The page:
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Out of time

By Philippe JAENADA Sofitel Luxembourg Europe

I had only just turned 18 years old, but in two months I was going to be 50. This fact had left me feeling at once puzzled and disconcerted. Not to mention depressed. Because if I had indeed turned 18 only two or three blinks of an eye ago, I nonetheless had to admit the obvious (surrender to it, in a sense, with hands up and head down): I was no longer as handsome as a youth, that was clear, and I had my doubts as to whether I still had the strength of a man – I felt soft and pale inside, like mashed turnips, and I was already dipping into my energy reserves.

I had married the woman I loved, I still loved her, and we had a 13-year-old son who was gently pulling away from us (with, it seemed to me, the requisite weapons, cards and shields to set off on his own path), while I was floating along in the passing time (it’s interesting to note that we generally think “time passes,” although we are the ones who are supposed to be advancing – it’s as if while riding on a train we’d say that it was the landscape that was passing (this apparent linguistic twist reflects the fact that we most often do next to nothing, remaining immobile as we watch and listen to our surroundings)), letting myself be carried, bobbing up and down like a Champagne cork – a cork
from a forgotten bottle – waiting somewhere between birth and death for nothing in particular. Defeated and miserable and heading toward death, I decided that I had to do something.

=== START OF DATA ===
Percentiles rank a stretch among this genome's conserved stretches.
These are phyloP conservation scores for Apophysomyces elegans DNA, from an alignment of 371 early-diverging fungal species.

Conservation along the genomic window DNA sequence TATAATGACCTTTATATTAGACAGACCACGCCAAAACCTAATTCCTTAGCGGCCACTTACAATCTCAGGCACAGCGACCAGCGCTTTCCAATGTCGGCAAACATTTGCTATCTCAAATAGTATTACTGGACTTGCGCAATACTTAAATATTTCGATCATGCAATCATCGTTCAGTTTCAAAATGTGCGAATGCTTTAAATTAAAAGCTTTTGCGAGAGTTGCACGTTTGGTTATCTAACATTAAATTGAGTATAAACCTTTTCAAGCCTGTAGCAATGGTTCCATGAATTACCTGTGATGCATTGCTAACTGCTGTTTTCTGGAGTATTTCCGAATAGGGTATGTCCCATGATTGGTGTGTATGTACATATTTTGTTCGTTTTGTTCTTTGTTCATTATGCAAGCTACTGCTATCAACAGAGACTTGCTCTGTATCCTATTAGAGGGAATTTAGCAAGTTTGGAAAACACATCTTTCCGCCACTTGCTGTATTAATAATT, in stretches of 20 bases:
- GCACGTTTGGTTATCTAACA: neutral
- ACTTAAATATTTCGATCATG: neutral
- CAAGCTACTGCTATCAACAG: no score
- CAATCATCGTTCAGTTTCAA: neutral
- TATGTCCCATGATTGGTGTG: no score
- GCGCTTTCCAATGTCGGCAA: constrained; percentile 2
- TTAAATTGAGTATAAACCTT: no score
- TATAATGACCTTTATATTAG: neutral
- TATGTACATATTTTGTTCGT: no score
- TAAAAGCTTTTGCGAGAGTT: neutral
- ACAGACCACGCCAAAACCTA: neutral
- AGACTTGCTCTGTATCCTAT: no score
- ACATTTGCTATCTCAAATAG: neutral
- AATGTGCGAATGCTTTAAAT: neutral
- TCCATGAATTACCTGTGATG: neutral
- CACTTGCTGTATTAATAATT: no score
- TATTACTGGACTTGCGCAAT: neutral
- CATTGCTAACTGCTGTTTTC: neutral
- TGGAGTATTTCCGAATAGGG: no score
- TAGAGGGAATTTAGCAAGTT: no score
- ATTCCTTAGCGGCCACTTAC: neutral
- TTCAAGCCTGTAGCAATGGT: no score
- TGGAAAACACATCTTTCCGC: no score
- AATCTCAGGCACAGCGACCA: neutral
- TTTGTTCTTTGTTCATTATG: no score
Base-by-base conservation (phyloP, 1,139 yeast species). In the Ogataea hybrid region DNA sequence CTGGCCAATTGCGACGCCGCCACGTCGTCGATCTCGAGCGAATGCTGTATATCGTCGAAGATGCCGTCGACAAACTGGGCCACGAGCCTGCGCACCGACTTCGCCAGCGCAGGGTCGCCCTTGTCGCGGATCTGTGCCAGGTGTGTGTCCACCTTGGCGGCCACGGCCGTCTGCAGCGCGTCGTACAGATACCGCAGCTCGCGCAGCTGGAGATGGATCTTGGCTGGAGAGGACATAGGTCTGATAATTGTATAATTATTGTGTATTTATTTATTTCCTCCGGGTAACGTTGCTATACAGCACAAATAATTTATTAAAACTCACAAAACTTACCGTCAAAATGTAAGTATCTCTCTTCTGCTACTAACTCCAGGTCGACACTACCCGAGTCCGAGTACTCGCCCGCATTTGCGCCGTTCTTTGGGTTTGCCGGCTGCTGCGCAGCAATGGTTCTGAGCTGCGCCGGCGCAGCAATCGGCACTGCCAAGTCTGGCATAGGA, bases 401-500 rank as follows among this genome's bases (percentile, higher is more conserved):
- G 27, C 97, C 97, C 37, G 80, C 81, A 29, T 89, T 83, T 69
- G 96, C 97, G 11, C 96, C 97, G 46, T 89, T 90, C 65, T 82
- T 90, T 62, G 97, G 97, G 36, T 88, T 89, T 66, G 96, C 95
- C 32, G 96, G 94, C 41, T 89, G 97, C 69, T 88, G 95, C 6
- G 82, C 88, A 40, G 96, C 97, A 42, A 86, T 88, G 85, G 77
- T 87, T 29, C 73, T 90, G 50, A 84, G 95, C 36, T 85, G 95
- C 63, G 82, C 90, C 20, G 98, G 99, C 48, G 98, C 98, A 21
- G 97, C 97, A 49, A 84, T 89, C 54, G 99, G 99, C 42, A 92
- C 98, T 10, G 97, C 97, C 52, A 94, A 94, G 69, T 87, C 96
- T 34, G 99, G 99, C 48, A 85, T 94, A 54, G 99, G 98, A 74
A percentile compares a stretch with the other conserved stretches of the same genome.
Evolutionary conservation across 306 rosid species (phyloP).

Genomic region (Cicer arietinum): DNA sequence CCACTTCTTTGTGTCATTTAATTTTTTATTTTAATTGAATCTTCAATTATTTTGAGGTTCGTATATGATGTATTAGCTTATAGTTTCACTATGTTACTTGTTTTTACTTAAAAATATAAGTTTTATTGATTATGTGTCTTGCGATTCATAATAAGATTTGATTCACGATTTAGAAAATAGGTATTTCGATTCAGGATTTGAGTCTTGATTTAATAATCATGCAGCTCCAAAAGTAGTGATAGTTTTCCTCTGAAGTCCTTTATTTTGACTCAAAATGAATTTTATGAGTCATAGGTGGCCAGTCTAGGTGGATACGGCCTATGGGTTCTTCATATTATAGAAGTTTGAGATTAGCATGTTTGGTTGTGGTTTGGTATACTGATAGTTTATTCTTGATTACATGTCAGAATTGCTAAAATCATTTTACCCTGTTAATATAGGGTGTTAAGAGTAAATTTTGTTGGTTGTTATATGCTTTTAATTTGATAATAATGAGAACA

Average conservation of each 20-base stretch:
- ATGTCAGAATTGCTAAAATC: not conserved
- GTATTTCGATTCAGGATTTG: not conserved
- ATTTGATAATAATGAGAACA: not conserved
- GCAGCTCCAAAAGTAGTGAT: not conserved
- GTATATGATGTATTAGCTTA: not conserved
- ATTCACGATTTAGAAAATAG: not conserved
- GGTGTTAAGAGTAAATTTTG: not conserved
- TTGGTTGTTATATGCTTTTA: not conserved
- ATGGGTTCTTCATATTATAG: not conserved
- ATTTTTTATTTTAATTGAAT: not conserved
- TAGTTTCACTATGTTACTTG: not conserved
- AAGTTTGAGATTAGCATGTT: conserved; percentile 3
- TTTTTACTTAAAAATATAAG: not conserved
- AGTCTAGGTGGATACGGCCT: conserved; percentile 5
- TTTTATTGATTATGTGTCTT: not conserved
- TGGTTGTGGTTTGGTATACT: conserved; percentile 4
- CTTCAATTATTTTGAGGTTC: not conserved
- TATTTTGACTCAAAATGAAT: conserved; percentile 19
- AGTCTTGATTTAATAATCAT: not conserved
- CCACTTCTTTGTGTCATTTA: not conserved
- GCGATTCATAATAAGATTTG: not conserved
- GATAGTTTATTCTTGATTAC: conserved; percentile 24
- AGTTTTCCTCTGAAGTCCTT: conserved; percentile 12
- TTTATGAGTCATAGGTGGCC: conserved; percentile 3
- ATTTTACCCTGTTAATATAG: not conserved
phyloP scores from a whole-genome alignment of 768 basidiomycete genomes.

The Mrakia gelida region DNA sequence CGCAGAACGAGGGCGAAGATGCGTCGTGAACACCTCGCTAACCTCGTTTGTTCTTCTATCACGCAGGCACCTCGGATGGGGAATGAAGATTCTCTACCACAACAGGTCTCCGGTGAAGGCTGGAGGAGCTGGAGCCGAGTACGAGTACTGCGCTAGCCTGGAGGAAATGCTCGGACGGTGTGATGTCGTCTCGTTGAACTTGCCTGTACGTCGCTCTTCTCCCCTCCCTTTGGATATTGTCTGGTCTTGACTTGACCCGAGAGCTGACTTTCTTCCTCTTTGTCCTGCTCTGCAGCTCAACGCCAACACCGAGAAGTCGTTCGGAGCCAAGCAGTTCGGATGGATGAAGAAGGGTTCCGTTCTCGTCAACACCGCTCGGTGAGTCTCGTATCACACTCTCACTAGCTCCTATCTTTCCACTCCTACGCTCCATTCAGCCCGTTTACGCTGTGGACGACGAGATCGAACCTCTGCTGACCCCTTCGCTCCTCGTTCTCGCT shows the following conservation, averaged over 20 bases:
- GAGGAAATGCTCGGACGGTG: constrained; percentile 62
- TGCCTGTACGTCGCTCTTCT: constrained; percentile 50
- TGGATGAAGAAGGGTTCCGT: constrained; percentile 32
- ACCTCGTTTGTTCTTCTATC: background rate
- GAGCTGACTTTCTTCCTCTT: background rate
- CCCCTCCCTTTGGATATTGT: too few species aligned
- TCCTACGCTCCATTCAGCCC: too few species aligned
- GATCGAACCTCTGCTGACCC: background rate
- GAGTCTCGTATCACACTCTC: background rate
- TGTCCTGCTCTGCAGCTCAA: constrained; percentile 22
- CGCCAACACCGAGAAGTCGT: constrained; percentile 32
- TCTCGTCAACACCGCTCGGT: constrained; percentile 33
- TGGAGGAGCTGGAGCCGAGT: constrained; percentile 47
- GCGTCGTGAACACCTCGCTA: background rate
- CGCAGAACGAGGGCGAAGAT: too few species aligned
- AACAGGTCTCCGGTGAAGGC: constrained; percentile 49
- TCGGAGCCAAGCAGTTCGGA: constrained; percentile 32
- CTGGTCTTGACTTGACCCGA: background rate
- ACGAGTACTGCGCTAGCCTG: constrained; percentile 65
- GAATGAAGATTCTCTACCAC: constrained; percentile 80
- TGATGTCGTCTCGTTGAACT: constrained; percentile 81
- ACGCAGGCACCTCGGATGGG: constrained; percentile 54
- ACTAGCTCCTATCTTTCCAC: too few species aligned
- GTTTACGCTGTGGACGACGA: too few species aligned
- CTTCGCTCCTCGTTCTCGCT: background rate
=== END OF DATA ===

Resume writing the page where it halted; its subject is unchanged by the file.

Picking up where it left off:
So I went to spend a week holed up in a five-star hotel in the city of Luxembourg, in the country of Luxembourg. I could have gone there as well as anywhere… It was elsewhere, and unknown. But it was also near, and probably familiar. I had a bit of money from a prize awarded to my latest novel, and I thought that this city, which I had imagined to be away from “everything” (a uniform and protected enclave in a country that bore the same name), another planet, would be an ideal setting for my trip, a place at once strange and peaceful and thus perfectly suited for putting myself temporarily on hold, for stepping out of my life. The grand hotel, comfortable, elegant and undoubtedly quiet, would serve as a fortified setting for my reflections, which might or might not involve my confrontation with the question of life and death, a question that in fact was not even a question (the simple fact of asking it is presumptuous).

I couldn’t have dreamed of a better place. The hotel resembled an ocean liner, moored above the city on the Kirchberg plateau, in a sprawling district of businesses and European institutions entirely devoted to work, a zone almost extraterrestrial, calm and geometric, nothing but office towers in which thousands of employees, invisible behind tinted windows, worked to keep the world functioning. Two stunning structures stood among them as reminders of the beauty of life on earth: the Philharmonie, by Christian de Portzamparc, and the Museum of Modern Art, by I.M. Pei.

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